Government and culture

In the Ukelle region, the day-to-day Government authority at the local level resides in the village assembly (called ojilla). The village assembly is made up of the king or one or more chiefs, the elders and the youths. In earlier times, a typical Ukelle community had a village square, with the ojilla at its center. Until any settlement of Ukelle people makes an ojilla, they are considered an appendage of the nearest community with an ojilla. In fact, the term ojilla is used interchangeably to refer to the village, its square or the village assembly.

A group of villages make up a clan (called an essam). For example, in Wanikade, there are three essam: Ogumogum, Otuka and Opuolom respectively. Traditionally, disputes within each village are adjudicated by the assembly, while disputes between villages within a clan are settled by the assembly of the clan. Disputes between villages in more than one essam as well as matters such as capital punishment, economic use of trees, the forest, rivers etc. are resolved at the general assembly called lutse. The king (ubet) or chief (uyini) wields ceremonial power rather than political power.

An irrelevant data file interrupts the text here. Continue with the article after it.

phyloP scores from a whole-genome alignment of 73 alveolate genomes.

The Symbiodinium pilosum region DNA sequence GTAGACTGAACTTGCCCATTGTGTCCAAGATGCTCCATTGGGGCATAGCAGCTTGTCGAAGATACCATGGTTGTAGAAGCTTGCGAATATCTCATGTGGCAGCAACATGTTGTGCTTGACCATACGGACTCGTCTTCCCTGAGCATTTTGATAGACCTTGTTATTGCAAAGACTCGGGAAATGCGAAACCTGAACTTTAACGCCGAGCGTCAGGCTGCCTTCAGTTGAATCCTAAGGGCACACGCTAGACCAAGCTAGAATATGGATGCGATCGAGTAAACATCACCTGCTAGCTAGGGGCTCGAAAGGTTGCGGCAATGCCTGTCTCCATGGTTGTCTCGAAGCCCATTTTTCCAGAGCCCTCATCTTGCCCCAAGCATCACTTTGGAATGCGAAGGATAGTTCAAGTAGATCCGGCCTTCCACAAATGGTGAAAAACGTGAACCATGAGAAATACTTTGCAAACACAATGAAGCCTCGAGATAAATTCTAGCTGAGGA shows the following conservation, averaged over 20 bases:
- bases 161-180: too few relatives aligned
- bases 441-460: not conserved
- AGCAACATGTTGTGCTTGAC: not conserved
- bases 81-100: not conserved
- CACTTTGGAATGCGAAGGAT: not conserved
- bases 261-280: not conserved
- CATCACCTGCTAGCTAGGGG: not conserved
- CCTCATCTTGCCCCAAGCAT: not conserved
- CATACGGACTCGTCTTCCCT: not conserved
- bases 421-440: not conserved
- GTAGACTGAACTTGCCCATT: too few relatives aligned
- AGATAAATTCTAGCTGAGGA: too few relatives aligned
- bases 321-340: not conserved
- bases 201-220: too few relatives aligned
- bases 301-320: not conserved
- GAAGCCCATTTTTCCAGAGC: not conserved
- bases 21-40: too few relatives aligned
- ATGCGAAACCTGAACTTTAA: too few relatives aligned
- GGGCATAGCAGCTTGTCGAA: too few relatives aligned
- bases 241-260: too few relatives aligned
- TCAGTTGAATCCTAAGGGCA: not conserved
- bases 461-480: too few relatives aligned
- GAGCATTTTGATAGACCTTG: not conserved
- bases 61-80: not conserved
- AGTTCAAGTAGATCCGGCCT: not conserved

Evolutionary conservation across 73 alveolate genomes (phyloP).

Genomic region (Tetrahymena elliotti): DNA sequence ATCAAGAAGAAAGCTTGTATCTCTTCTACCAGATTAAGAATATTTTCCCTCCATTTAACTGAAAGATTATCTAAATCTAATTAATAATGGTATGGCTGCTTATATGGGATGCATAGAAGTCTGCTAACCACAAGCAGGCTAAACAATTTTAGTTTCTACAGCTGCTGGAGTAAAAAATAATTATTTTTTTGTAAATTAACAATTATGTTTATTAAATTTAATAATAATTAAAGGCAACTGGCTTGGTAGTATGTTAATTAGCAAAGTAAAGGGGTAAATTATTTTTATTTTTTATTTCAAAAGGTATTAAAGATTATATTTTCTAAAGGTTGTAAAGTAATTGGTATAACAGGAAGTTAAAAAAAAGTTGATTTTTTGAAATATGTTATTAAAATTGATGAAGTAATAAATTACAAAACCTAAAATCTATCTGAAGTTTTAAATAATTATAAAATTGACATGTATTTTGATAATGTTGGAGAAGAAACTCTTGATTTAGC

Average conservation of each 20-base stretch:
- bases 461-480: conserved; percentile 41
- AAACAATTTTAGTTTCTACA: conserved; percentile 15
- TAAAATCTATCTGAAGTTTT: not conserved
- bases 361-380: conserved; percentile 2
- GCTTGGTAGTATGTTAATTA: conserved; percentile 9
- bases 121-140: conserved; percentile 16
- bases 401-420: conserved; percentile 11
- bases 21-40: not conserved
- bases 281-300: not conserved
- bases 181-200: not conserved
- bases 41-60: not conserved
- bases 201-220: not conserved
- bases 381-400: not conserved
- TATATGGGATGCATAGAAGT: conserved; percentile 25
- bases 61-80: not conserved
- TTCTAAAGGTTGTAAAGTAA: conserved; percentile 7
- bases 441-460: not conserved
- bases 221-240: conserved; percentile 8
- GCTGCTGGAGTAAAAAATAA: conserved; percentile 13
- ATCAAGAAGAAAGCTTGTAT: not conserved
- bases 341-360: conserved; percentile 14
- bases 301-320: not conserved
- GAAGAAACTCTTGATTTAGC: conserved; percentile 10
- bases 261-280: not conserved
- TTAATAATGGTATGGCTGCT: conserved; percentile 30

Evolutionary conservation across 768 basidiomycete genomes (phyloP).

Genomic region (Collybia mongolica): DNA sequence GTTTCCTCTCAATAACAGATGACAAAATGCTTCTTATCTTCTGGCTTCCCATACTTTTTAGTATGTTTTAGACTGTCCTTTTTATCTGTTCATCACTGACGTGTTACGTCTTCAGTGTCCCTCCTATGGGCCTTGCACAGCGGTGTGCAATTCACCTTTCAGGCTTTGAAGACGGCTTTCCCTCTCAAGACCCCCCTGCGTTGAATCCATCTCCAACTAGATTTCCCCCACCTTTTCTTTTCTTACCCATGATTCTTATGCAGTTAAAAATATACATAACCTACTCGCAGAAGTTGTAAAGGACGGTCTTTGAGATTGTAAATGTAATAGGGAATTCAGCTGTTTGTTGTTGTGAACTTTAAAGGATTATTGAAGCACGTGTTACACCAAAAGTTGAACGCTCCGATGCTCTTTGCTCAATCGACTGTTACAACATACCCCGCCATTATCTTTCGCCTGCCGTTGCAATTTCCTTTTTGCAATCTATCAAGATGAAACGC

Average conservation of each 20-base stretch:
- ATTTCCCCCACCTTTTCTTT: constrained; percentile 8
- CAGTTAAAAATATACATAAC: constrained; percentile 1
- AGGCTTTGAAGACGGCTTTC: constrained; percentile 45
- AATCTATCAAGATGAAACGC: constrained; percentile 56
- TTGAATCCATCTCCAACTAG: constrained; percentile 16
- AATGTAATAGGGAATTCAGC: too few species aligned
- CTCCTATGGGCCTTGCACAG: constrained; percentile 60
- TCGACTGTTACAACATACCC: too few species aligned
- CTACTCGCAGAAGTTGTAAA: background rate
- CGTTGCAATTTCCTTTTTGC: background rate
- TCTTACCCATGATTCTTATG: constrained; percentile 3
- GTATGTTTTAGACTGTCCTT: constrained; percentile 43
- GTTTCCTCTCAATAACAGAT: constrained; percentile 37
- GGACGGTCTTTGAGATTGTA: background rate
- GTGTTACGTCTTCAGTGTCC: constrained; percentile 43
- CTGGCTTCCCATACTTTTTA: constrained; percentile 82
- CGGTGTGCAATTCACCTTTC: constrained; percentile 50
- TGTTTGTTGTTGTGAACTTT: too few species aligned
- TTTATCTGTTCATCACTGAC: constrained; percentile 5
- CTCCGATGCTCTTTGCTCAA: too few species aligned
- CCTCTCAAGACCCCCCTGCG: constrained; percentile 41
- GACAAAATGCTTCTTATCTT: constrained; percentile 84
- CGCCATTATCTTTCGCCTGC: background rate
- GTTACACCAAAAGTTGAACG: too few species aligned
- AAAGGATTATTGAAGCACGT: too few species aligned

Burial ceremonies (kulu) for deceased persons in Ukelle is the traditional responsibility of the family and of the village.

The Ukelle people are linked to the constitutional government by six wards of Yala local government, namely Ijiraga, Njrigom, Wanokom, Wanikade and Wanihem. Ukelle also has a representative in the Cross River State House of Assembly.



The Ukelle people celebrate several festivals, the most prominent of which is the New Yam festival (likpee) which is celebrated to mark the beginning of the harvest season. Before likpee, minor harvest of biannual crops and vegetables may take place as well as harvest of small farms close to homes.



Among Ukelle couples their traditional marriages are held at the wife or wives to be her house and it is performed according to the traditions, men have the right to have more than one wife. Ukelle still practice the patrilineal descent system within which property are inherited. It is believed they descend from their father’s, family history is passed through past generations and is traced through father’s lineage.